We're championing fresh food that packs a flavour punch, from salads and vegetable-packed bowls to grains and light desserts.
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We asked our favourite confectioners and cafe owners from around the country for their hottest tips.
Sydneysiders revive a landmark restaurant in country New South Wales.
You’ve got another chance at last winter’s sell-out drop from Four Pillars.
A bar for art’s sake pops up at Semi Permanent.
Attica chef Ben Shewry has been thinking about your buttocks, and wants to introduce them to an Australian design classic.
Charleston, the antebellum jewel of the Carolina coast, has embraced its Lowcountry roots, writes Shane Mitchell, and now shines anew.
Our June issue is out now, and it's all about breakfast. Pat Nourse kicks things off with his editor's letter.
Here we've scorched apricots on the grill and served them with torn jamon, shaved Manchego and peppery rocket leaves. Think of it as a twist on the good old melon-prosciutto routine. The mixture would also be great served on charred sourdough.
Farro can be used in almost any dish, from a robust salad to accompany hearty beer-glazed beef short ribs to a new take on risotto with mushrooms, leek and parmesan. Here are 14 ways with this versatile grain.
This year's finalists across 11 different categories include established and new hotels, all with particular areas of excellence. Stay tuned to find out which hotels will take the top spots when they're announced at a ceremony at QT Melbourne on Wednesday 24 May, and published in our 2017 Australian Hotel Guide, on sale Thursday 25 May.
Where would Spanish cuisine be without the chorizo? This versatile smallgood lends its big flavours to South American stews, soups, and salads, not to mention the ultimate hot dog. Let the sizzling begin.
Our guide to the best of the region.
Kick off winter with a week of cheese tasting.
There's nothing new about Nordic interiors - blond timbers, concrete surfaces, warm, mid-century charm without the twee - and thank heavens for that. It's a style that augments the beauty of everything around it, in this case, gorgeous Hobart harbour, which makes up one whole wall. What is new here, however, is the food - by veterans of Garagistes, which once dazzled diners down the road, Vue de Monde in Melbourne and Gordon Ramsay worldwide. There's a strong Asian bent, but with Tasmanian ingredients. In fact, the kitchen's love of the local verges on obsessive - coconut milk in an aromatic fish curry is replaced with Tasmanian-grown fig leaf simmered in cream to mimic the flavour. Other standouts include a gutsy red-braised lamb with gai lan and chewy cassia spaetzle, pigs' ears zingy with Sichuan pepper and a fresh, springy berry dessert. While the food is sourced locally, the generous wine list spans the planet.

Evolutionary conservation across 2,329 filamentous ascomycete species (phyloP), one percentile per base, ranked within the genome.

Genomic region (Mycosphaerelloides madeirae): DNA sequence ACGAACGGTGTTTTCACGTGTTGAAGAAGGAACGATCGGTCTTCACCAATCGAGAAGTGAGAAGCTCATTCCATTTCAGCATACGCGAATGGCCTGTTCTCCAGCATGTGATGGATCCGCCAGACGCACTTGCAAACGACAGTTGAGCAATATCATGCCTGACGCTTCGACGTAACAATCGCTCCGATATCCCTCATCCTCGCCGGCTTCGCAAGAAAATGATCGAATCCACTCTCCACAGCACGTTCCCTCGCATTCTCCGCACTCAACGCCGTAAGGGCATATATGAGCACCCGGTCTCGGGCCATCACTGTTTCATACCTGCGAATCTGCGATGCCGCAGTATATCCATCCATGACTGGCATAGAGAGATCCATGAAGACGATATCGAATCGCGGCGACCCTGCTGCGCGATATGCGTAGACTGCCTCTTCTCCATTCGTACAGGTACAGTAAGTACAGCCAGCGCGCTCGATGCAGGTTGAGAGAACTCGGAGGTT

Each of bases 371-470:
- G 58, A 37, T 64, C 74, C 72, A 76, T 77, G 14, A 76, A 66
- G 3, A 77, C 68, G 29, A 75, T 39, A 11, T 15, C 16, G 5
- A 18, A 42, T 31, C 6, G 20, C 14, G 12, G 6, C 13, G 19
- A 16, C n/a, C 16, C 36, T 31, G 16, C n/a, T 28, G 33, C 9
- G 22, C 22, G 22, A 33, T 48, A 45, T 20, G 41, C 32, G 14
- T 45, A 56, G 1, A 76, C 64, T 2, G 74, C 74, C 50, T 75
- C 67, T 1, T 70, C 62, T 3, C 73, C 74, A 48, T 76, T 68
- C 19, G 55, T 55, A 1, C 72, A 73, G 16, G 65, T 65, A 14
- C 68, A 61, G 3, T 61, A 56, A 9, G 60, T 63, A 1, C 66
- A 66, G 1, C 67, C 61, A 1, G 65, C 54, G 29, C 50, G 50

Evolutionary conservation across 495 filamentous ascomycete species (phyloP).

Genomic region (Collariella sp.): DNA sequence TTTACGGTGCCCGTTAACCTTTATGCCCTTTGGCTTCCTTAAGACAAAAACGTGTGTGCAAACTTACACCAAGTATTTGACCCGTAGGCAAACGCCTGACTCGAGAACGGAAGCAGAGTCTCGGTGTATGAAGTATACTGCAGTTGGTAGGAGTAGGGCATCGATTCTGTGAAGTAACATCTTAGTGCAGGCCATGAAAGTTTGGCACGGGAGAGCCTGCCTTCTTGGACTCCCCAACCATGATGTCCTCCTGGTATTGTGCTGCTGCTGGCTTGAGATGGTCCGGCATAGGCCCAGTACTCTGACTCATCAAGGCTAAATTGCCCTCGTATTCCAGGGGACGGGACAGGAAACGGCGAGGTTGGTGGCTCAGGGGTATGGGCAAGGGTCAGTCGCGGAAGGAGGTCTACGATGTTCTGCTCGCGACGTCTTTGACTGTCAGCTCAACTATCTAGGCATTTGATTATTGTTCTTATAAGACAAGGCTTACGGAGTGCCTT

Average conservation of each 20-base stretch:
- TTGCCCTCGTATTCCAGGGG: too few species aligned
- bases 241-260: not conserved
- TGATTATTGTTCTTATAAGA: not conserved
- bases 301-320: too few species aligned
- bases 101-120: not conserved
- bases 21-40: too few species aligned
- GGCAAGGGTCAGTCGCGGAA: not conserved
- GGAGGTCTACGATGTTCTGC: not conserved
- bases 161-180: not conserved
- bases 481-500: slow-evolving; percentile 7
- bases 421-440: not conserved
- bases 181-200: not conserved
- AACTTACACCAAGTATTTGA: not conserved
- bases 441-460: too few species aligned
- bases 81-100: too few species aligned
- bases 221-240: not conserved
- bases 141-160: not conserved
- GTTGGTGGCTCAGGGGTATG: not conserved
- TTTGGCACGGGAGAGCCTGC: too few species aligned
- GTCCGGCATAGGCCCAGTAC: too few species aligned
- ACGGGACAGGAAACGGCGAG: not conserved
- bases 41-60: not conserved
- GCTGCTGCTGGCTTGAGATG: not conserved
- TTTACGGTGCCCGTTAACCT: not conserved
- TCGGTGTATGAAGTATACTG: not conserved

There's no lack of ambition driving Katamama, the first hotel by the Jakarta-based group behind the highly successful Potato Head Beach Club in Seminyak.
"We're actively avoiding the Bali clichés," says Ronald Akili, the 34-year-old founder and owner of PTT Family. "We're looking at representing a modern Indonesian style that my generation can identify with, through design, art, cultural practices, food."
The 58-suite boutique hotel opened last month on the same plot of beachfront land as the Potato Head Beach Club and a "creative hub" of businesses including a gallery, fashion boutique, café and restaurants such as raw-food eatery Alchemy and the first international outpost of Melbourne and Sydney's MoVida, which opened in January in the hotel's lobby.
Akili says Katamama, three years in the making, is a showcase for the island's finest craftsmanship and art, with a focus on traditional methods, natural materials and "closing the gap between makers and users". A local family-run brickworks was commissioned to produce 1.2 million bricks for the hotel, tiles were handmade in Java, and an indigo workshop near Ubud produced textiles. Akili's own collections of contemporary Indonesian art and mid-century furniture appear in suites.
The lobby bar, Akademi, is the brainchild of former London barman Dre Masso, who stocks an impressive range of locally distilled arak - a liquor whose image Akili is determined to rehabilitate - and seasonal Balinese ingredients.
Akili's other projects include developing Potato Head and Katamama hotels in Asia, and recording culinary traditions across the Indonesian archipelago as research towards menus for Kaum, a series of restaurants planned for Hong Kong, Bali and Australia.
Katamama garden suites from $550. Jl Petitenget No 51B, Seminyak, Bali, katamama.com
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